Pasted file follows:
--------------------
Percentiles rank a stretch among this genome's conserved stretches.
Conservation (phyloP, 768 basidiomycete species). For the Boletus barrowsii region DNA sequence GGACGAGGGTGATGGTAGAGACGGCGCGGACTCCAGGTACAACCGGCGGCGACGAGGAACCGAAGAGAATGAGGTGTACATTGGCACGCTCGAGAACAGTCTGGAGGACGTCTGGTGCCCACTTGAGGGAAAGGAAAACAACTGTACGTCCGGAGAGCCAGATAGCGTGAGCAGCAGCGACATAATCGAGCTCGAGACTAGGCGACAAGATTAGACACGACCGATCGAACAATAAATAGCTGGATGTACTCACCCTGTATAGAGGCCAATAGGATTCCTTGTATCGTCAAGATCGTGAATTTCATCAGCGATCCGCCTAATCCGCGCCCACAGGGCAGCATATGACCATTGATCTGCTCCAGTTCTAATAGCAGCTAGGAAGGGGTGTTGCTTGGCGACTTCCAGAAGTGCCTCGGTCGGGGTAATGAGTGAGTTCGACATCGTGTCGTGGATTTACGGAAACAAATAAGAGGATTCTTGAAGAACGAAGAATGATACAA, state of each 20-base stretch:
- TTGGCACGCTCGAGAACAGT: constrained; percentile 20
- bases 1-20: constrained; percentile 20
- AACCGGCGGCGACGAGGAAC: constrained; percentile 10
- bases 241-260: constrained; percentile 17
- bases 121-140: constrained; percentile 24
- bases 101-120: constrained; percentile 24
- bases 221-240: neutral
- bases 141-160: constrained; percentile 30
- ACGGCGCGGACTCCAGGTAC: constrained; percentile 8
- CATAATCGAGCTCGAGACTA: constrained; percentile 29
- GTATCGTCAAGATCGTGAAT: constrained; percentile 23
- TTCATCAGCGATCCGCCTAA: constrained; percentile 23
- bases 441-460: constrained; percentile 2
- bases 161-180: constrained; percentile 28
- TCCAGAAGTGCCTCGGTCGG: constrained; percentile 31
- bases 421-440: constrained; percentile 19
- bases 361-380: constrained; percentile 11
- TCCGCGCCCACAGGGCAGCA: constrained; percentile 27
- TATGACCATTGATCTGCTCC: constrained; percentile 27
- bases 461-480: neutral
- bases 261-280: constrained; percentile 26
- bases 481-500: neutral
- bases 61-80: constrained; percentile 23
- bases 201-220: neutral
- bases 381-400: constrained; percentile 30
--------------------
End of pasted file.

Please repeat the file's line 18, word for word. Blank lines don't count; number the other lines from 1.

- bases 421-440: constrained; percentile 19